Ange Postecoglou is in from Celtic, appointed on a four-year deal, and there’s plenty for the Australian head coach to do in his first few weeks on the job – and much for Spurs as a club still to do to support him, too.
Here’s the lengthy to-do list the north London side have to get straight to work on, both with Postecoglou’s input and to help him thrive in his new role.
Who is the director of football?
Nobody, at present, and that needs fixing. Spurs have already been linked with a host of names and talks haven’t gone routinely with them either.
Fabio Paratici’s tenure can be labelled middling at best in terms of recruitment and decision-making, and even that is perhaps being kind considering where Spurs finished up in 2022/23. But now a new face must be brought in quickly, to act as the go-between before Daniel Levy’s interventions become commonplace once more, or to act as deal-broker in the transfer market.
Whichever is the preference for the club’s latest new structure, in an ideal world this position would have been filled before Postecoglou’s and then the sporting director given input in who to work with.
That hasn’t happened so any appointment to this crucial role will have to be on board with the style and system the new manager wants to work with, then act accordingly in the market.
The future of Harry Kane
Real Madrid are in the market for a new No 9 and that’s a problem for Spurs as much as anybody else, with England captain Harry Kane on their summer shortlist.
On the one hand, selling Kane would raise the club’s ability to reinvest and rebuild the team by a considerable amount; on the other hand, they’d lose their best player, creative outlet, most regular goal threat and fan favourite all in one go.
Given his age and length at the club, plus how far away Spurs are from challenging for major honours right now, it should be no surprise if he wants to depart and there shouldn’t really be any ill-will from fans if that transpires.
But Levy has never been one to simply give players what they want if there’s no benefit to the club, and there are political forces at play in any potential deal here just as much as sporting and financial ones.
Captain, World Cup-winner... unsettled No 1
Hugo Lloris is almost certainly off, too.
The long-time Spurs goalkeeper missed the end of the season with an injury, having been subbed at half-time in his final appearance amid reports of dressing-room unrest following five first-half goals conceded at Newcastle.
While the French goalkeeper has been in place for such a long time that he’ll naturally be a key departure, his form hasn’t been stellar for some time and his end-of-season words – “it’s the end of an era. I have desires for other things” – rather aptly sum up the fact he should be allowed to move on, regardless of having a season left on his contract.
If Spurs are serious about a total rebuild, it must start from the back to give Postecoglou a chance to put a real stamp on the team.
Just ahead of the goalkeeper is another big decision to be made, which will affect far more than just one player.
Effectively, Postecoglou’s decision here is whether he wants to regularly play a back three – as predecessors Nuno Espirito Santo and Conte have done – or reverse to a quartet, as interim bosses Ryan Mason and Cristian Stellini found they were unable to successfully do.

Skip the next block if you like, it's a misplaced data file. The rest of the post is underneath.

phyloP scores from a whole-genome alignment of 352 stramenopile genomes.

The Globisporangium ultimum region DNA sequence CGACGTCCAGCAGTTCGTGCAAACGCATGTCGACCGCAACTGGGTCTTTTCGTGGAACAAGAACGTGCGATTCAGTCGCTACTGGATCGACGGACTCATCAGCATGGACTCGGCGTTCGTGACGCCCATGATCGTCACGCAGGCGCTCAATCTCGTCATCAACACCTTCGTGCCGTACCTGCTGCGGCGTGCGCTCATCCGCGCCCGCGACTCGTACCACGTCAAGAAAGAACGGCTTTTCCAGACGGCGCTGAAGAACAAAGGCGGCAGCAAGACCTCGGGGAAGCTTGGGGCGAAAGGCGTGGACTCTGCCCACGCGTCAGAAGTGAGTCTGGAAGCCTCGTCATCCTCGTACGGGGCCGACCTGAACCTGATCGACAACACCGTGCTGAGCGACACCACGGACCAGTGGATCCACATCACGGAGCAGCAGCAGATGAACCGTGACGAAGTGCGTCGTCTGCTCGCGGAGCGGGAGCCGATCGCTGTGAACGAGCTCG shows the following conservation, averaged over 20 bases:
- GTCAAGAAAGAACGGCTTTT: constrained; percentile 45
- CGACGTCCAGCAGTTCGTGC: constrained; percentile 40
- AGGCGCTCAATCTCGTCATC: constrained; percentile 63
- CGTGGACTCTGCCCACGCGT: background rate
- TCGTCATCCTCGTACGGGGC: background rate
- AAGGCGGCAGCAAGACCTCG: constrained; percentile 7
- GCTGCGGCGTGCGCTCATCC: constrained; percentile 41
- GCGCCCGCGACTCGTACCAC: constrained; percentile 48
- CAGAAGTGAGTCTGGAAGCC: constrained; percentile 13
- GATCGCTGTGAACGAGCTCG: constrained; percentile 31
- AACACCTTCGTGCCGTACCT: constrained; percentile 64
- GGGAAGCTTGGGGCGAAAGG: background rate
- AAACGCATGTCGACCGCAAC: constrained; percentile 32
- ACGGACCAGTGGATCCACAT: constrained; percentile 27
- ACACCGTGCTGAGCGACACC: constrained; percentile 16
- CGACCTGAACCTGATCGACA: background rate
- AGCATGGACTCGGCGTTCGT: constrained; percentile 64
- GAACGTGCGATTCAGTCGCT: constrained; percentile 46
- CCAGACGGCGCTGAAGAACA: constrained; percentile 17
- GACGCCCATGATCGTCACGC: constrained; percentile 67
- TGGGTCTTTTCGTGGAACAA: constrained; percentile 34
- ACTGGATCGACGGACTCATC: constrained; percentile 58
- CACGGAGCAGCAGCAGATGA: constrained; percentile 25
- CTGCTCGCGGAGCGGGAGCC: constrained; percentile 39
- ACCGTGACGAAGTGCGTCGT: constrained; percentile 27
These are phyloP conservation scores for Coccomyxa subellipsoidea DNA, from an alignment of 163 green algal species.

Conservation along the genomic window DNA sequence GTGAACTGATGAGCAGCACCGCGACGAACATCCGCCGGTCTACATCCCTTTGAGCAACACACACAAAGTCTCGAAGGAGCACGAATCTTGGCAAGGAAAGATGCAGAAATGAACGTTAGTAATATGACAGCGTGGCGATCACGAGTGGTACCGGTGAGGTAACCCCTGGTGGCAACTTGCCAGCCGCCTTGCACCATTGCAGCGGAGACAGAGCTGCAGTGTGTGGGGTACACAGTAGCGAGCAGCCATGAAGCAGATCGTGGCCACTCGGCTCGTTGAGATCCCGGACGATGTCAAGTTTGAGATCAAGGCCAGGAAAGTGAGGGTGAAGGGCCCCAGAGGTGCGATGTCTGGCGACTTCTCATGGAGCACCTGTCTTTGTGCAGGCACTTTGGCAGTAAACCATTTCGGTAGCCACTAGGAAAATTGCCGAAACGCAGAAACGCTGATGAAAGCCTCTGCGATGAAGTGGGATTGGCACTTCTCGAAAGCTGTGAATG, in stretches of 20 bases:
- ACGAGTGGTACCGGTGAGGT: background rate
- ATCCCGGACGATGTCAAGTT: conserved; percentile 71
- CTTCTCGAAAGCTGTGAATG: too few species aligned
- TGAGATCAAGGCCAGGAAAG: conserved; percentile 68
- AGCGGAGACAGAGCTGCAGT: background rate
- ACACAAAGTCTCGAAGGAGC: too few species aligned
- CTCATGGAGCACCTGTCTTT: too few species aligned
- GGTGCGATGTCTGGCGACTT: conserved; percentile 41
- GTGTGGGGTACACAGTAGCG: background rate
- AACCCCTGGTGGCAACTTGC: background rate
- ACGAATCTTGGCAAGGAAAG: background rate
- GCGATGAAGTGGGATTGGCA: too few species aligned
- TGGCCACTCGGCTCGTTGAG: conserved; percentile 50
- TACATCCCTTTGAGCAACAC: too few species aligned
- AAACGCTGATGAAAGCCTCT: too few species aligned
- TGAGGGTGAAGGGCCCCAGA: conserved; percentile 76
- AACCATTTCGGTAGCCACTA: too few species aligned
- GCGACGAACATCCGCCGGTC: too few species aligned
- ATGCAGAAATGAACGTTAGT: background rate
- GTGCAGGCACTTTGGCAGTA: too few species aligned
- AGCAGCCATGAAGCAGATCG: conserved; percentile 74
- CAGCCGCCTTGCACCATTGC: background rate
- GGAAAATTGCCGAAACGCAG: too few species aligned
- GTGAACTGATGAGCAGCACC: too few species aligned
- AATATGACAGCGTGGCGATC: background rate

So many of Spurs’ collection of flank-players are very much wing-backs and moulding them to full-backs is improbable for some, risky with others. It could either be a sea-change in personnel in this area, or else much more of the same – meaning other tactical changes are clearly needed for improvements.
The actual transfer talk
Strategy and individuals are one thing, but rest of the summer ins and outs will naturally shape just how well Postecoglou’s debut season could go.
There are loans to sort out, such as whether Dejan Kulusevski’s will be made permanent or if Destiny Udogie is coming back off his and into the squad, while Lucas Moura is among those definitely departing, his contract set to expire.
And on the incoming side, not having a manager or a sporting director in place naturally means that the early days and weeks of the summer window have been lost, in terms of getting targets identified, constructing deals and convincing players that their future should lie at Spurs.
That has to quickly now be the priority as fans demand more of a pathway toward improvement, following an eighth-place finish which means no European football next season.
Pre-season and a trip home for Ange
The full plan for pre-season is also not yet in place for the men’s first team, though there will be a rapid trip ‘home’ for Postecoglou as Spurs play in Australia against West Ham in mid-July. He’s Greek-born and more associated with Melbourne than Perth, mind, but it’s still an intriguing twist on how he’ll be received by fans early on.
Elsewhere, there are two games in Asia to play, in Thailand and Singapore, but the manager may want strong input on where and when matches take place as the start of competitive action approaches.
With the 2023/24 Premier League fixture list out on 15 June and the first game on 12 August, there’s not a whole lot of time to fine-tune the planning – and so much Spurs need to get through before then, on and off the pitch.